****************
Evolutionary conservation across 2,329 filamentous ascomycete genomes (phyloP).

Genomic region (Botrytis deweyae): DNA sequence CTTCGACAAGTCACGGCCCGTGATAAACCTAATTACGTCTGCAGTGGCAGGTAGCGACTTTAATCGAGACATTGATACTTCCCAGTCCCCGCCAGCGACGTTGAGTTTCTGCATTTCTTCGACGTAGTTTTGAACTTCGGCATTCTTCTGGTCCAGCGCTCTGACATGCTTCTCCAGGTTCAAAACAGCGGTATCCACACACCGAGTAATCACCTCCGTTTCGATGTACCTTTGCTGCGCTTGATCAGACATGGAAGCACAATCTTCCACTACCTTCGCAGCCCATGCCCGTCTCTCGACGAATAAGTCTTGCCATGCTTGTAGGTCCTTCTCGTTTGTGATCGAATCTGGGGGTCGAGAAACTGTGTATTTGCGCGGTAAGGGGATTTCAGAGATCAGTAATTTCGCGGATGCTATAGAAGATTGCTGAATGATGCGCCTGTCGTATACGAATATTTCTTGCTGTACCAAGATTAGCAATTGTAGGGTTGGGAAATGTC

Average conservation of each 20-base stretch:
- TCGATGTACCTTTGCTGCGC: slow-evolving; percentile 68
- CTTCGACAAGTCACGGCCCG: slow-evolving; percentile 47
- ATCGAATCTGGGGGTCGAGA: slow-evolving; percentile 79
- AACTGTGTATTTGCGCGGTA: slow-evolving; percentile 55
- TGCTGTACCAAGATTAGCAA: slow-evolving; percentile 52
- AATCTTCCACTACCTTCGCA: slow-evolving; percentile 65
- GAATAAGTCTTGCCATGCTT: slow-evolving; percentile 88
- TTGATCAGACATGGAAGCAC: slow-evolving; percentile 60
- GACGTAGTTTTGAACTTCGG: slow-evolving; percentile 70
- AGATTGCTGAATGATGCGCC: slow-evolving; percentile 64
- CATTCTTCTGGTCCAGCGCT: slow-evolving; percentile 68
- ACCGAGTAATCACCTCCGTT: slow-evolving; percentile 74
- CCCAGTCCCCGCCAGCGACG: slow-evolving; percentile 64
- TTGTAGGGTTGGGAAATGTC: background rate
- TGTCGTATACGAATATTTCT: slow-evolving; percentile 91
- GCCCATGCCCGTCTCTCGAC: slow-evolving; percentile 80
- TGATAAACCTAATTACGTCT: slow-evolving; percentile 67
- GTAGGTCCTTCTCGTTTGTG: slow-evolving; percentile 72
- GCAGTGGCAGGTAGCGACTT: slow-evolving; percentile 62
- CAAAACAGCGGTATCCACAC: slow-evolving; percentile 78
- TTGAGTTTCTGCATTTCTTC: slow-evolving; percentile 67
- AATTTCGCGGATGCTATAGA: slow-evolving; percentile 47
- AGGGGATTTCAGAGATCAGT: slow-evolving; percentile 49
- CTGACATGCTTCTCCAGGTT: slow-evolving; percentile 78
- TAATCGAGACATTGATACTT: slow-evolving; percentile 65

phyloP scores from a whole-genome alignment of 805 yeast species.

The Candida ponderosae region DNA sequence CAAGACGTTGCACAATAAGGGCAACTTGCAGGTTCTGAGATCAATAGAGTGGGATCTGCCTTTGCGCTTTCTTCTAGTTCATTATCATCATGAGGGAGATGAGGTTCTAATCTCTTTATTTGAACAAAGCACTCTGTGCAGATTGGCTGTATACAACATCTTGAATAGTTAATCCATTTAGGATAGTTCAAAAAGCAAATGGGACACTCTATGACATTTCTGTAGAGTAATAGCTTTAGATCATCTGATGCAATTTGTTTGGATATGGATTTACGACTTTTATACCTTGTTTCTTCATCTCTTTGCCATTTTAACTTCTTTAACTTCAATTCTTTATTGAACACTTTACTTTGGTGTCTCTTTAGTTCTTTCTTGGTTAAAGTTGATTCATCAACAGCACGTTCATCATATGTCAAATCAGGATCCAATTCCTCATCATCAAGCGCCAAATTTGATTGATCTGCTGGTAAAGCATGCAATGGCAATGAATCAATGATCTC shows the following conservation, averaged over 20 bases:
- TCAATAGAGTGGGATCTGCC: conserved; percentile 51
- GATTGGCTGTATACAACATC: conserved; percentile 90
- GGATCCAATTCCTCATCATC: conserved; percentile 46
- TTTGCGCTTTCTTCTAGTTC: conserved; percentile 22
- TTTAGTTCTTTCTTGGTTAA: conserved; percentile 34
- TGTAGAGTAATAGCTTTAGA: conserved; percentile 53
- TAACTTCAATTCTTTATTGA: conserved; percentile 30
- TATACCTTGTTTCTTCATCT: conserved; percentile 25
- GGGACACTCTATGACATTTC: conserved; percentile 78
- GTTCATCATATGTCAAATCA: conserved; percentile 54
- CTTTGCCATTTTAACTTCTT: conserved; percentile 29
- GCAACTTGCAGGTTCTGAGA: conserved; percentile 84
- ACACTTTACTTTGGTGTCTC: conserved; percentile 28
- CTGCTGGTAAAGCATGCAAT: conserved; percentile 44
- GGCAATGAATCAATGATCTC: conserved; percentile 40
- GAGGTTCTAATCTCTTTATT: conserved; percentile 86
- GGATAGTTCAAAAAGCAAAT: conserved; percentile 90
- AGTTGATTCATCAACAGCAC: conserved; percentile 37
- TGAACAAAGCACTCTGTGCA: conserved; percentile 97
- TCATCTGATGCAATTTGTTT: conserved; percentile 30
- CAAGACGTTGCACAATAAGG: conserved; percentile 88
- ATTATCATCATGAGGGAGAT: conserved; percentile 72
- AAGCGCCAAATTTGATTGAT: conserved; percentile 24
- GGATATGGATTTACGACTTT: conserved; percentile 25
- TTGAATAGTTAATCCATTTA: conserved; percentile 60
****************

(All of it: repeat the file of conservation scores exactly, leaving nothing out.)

Evolutionary conservation across 2,329 filamentous ascomycete genomes (phyloP).

Genomic region (Botrytis deweyae): DNA sequence CTTCGACAAGTCACGGCCCGTGATAAACCTAATTACGTCTGCAGTGGCAGGTAGCGACTTTAATCGAGACATTGATACTTCCCAGTCCCCGCCAGCGACGTTGAGTTTCTGCATTTCTTCGACGTAGTTTTGAACTTCGGCATTCTTCTGGTCCAGCGCTCTGACATGCTTCTCCAGGTTCAAAACAGCGGTATCCACACACCGAGTAATCACCTCCGTTTCGATGTACCTTTGCTGCGCTTGATCAGACATGGAAGCACAATCTTCCACTACCTTCGCAGCCCATGCCCGTCTCTCGACGAATAAGTCTTGCCATGCTTGTAGGTCCTTCTCGTTTGTGATCGAATCTGGGGGTCGAGAAACTGTGTATTTGCGCGGTAAGGGGATTTCAGAGATCAGTAATTTCGCGGATGCTATAGAAGATTGCTGAATGATGCGCCTGTCGTATACGAATATTTCTTGCTGTACCAAGATTAGCAATTGTAGGGTTGGGAAATGTC

Average conservation of each 20-base stretch:
- TCGATGTACCTTTGCTGCGC: slow-evolving; percentile 68
- CTTCGACAAGTCACGGCCCG: slow-evolving; percentile 47
- ATCGAATCTGGGGGTCGAGA: slow-evolving; percentile 79
- AACTGTGTATTTGCGCGGTA: slow-evolving; percentile 55
- TGCTGTACCAAGATTAGCAA: slow-evolving; percentile 52
- AATCTTCCACTACCTTCGCA: slow-evolving; percentile 65
- GAATAAGTCTTGCCATGCTT: slow-evolving; percentile 88
- TTGATCAGACATGGAAGCAC: slow-evolving; percentile 60
- GACGTAGTTTTGAACTTCGG: slow-evolving; percentile 70
- AGATTGCTGAATGATGCGCC: slow-evolving; percentile 64
- CATTCTTCTGGTCCAGCGCT: slow-evolving; percentile 68
- ACCGAGTAATCACCTCCGTT: slow-evolving; percentile 74
- CCCAGTCCCCGCCAGCGACG: slow-evolving; percentile 64
- TTGTAGGGTTGGGAAATGTC: background rate
- TGTCGTATACGAATATTTCT: slow-evolving; percentile 91
- GCCCATGCCCGTCTCTCGAC: slow-evolving; percentile 80
- TGATAAACCTAATTACGTCT: slow-evolving; percentile 67
- GTAGGTCCTTCTCGTTTGTG: slow-evolving; percentile 72
- GCAGTGGCAGGTAGCGACTT: slow-evolving; percentile 62
- CAAAACAGCGGTATCCACAC: slow-evolving; percentile 78
- TTGAGTTTCTGCATTTCTTC: slow-evolving; percentile 67
- AATTTCGCGGATGCTATAGA: slow-evolving; percentile 47
- AGGGGATTTCAGAGATCAGT: slow-evolving; percentile 49
- CTGACATGCTTCTCCAGGTT: slow-evolving; percentile 78
- TAATCGAGACATTGATACTT: slow-evolving; percentile 65

phyloP scores from a whole-genome alignment of 805 yeast species.

The Candida ponderosae region DNA sequence CAAGACGTTGCACAATAAGGGCAACTTGCAGGTTCTGAGATCAATAGAGTGGGATCTGCCTTTGCGCTTTCTTCTAGTTCATTATCATCATGAGGGAGATGAGGTTCTAATCTCTTTATTTGAACAAAGCACTCTGTGCAGATTGGCTGTATACAACATCTTGAATAGTTAATCCATTTAGGATAGTTCAAAAAGCAAATGGGACACTCTATGACATTTCTGTAGAGTAATAGCTTTAGATCATCTGATGCAATTTGTTTGGATATGGATTTACGACTTTTATACCTTGTTTCTTCATCTCTTTGCCATTTTAACTTCTTTAACTTCAATTCTTTATTGAACACTTTACTTTGGTGTCTCTTTAGTTCTTTCTTGGTTAAAGTTGATTCATCAACAGCACGTTCATCATATGTCAAATCAGGATCCAATTCCTCATCATCAAGCGCCAAATTTGATTGATCTGCTGGTAAAGCATGCAATGGCAATGAATCAATGATCTC shows the following conservation, averaged over 20 bases:
- TCAATAGAGTGGGATCTGCC: conserved; percentile 51
- GATTGGCTGTATACAACATC: conserved; percentile 90
- GGATCCAATTCCTCATCATC: conserved; percentile 46
- TTTGCGCTTTCTTCTAGTTC: conserved; percentile 22
- TTTAGTTCTTTCTTGGTTAA: conserved; percentile 34
- TGTAGAGTAATAGCTTTAGA: conserved; percentile 53
- TAACTTCAATTCTTTATTGA: conserved; percentile 30
- TATACCTTGTTTCTTCATCT: conserved; percentile 25
- GGGACACTCTATGACATTTC: conserved; percentile 78
- GTTCATCATATGTCAAATCA: conserved; percentile 54
- CTTTGCCATTTTAACTTCTT: conserved; percentile 29
- GCAACTTGCAGGTTCTGAGA: conserved; percentile 84
- ACACTTTACTTTGGTGTCTC: conserved; percentile 28
- CTGCTGGTAAAGCATGCAAT: conserved; percentile 44
- GGCAATGAATCAATGATCTC: conserved; percentile 40
- GAGGTTCTAATCTCTTTATT: conserved; percentile 86
- GGATAGTTCAAAAAGCAAAT: conserved; percentile 90
- AGTTGATTCATCAACAGCAC: conserved; percentile 37
- TGAACAAAGCACTCTGTGCA: conserved; percentile 97
- TCATCTGATGCAATTTGTTT: conserved; percentile 30
- CAAGACGTTGCACAATAAGG: conserved; percentile 88
- ATTATCATCATGAGGGAGAT: conserved; percentile 72
- AAGCGCCAAATTTGATTGAT: conserved; percentile 24
- GGATATGGATTTACGACTTT: conserved; percentile 25
- TTGAATAGTTAATCCATTTA: conserved; percentile 60